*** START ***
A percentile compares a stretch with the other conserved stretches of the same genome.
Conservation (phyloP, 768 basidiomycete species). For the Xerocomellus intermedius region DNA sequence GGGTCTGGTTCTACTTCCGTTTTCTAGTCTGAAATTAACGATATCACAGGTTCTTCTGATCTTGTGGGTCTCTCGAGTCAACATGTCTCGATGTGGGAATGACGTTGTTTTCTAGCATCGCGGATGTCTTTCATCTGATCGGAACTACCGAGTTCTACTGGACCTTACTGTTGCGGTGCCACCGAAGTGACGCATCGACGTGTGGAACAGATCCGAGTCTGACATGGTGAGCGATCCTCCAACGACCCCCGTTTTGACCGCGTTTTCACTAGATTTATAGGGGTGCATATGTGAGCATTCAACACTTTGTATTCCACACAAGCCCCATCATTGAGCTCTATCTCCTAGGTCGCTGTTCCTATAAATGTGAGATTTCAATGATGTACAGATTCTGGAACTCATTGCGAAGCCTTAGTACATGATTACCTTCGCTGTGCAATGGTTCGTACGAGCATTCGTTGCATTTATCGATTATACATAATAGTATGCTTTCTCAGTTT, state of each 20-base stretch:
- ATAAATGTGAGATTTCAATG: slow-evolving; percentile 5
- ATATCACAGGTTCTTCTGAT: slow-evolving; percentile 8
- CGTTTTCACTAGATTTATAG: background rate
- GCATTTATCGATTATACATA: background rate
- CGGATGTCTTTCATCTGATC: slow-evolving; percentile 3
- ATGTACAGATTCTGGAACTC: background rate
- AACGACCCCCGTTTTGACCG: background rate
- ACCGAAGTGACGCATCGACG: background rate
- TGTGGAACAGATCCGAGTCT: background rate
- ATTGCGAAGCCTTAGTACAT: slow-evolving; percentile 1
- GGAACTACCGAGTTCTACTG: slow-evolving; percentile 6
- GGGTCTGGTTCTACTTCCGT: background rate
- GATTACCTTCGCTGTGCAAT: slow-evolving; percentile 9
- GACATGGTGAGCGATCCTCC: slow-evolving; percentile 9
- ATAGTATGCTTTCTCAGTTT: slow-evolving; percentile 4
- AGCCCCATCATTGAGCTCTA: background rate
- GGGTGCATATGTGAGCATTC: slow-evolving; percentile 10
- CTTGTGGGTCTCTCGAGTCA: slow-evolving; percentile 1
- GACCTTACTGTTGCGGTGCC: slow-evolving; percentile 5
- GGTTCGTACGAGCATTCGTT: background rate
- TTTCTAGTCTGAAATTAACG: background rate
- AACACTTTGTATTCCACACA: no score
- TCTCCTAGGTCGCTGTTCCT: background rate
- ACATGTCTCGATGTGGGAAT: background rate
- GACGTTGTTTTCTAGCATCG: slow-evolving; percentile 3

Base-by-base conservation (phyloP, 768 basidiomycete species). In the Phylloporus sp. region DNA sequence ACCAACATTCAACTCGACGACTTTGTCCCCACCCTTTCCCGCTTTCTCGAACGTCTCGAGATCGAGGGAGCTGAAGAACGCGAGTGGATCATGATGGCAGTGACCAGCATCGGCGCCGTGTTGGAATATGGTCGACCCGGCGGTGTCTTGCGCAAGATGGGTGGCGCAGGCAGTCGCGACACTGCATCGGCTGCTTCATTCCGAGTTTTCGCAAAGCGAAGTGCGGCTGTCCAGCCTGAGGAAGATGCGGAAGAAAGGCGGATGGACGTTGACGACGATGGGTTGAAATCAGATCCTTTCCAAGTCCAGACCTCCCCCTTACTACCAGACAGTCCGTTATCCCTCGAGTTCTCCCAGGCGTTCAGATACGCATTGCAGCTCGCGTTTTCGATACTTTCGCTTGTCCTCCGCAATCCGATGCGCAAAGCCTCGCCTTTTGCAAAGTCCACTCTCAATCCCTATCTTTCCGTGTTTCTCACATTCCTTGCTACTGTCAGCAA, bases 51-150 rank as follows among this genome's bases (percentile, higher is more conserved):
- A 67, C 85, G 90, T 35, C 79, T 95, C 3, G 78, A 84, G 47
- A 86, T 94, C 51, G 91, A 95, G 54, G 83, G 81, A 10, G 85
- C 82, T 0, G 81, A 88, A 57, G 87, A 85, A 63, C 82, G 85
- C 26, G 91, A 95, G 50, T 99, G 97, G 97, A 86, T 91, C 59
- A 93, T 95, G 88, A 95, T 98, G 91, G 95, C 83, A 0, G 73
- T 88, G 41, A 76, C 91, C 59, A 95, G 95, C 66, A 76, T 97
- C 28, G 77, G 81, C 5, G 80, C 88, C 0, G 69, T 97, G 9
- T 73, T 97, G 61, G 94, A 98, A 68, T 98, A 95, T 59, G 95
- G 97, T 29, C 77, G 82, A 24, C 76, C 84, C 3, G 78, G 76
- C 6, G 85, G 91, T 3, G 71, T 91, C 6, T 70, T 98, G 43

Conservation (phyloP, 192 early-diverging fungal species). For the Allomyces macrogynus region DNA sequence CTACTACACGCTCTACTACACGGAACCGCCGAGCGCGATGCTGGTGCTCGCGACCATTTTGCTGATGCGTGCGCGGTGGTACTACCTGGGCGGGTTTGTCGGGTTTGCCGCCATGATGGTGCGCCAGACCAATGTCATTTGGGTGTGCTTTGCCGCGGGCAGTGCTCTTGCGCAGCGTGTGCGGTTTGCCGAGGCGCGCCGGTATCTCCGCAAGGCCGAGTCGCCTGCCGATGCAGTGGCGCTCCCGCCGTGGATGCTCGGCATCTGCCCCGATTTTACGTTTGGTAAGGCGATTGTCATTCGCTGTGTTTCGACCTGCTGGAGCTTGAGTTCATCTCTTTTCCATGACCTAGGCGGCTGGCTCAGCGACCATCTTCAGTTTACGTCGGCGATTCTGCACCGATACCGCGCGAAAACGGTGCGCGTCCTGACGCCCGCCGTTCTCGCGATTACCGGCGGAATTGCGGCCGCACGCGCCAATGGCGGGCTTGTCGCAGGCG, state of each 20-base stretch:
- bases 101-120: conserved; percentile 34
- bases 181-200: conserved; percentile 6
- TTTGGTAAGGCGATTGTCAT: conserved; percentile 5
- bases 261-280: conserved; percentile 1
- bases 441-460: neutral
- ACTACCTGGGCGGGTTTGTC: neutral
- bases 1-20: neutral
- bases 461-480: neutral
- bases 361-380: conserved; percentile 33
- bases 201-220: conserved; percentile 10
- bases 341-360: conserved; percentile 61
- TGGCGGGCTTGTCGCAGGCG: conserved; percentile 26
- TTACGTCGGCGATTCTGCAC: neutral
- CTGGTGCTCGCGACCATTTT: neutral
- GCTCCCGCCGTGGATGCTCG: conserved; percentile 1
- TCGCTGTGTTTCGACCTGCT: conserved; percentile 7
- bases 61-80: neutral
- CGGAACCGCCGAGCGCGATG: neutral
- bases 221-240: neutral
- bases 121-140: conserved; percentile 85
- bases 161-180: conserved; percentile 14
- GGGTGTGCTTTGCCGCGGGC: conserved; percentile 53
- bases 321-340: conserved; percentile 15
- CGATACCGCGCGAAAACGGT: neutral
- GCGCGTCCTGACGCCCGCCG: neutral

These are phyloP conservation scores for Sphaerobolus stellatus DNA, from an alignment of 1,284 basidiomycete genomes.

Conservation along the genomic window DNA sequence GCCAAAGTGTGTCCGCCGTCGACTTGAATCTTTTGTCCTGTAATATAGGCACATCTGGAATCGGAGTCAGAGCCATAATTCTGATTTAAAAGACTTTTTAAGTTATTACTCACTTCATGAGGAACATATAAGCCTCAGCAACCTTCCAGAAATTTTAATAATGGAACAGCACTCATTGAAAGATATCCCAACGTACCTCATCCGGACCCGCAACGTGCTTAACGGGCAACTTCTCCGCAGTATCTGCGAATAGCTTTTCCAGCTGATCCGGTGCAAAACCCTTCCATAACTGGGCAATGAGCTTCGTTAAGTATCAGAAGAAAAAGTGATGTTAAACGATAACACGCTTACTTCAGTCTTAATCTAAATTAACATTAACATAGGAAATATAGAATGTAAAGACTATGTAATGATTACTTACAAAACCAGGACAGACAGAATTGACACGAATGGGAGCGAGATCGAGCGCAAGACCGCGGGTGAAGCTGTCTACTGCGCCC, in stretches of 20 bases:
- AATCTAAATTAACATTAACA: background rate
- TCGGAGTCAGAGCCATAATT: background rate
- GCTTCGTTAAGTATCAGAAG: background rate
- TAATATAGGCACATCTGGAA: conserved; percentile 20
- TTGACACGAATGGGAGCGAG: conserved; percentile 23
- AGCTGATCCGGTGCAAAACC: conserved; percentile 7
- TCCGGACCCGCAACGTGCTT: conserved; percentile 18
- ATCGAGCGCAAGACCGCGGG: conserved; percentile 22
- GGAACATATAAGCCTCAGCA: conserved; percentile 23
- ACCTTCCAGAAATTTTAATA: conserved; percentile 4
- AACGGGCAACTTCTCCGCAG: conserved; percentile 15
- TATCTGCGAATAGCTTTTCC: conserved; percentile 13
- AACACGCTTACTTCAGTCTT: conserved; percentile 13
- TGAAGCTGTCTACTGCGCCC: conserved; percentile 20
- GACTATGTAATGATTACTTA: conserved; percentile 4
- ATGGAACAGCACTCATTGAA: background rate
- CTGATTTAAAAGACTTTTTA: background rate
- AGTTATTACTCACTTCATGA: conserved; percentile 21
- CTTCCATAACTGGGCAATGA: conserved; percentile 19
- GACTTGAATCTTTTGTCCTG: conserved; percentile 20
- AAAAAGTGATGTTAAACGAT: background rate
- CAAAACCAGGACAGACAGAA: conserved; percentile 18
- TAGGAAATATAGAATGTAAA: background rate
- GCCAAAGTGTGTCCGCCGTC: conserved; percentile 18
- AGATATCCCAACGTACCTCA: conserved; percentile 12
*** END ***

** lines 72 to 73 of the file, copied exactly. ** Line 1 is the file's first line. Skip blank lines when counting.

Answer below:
- AGCTGATCCGGTGCAAAACC: conserved; percentile 7
- TCCGGACCCGCAACGTGCTT: conserved; percentile 18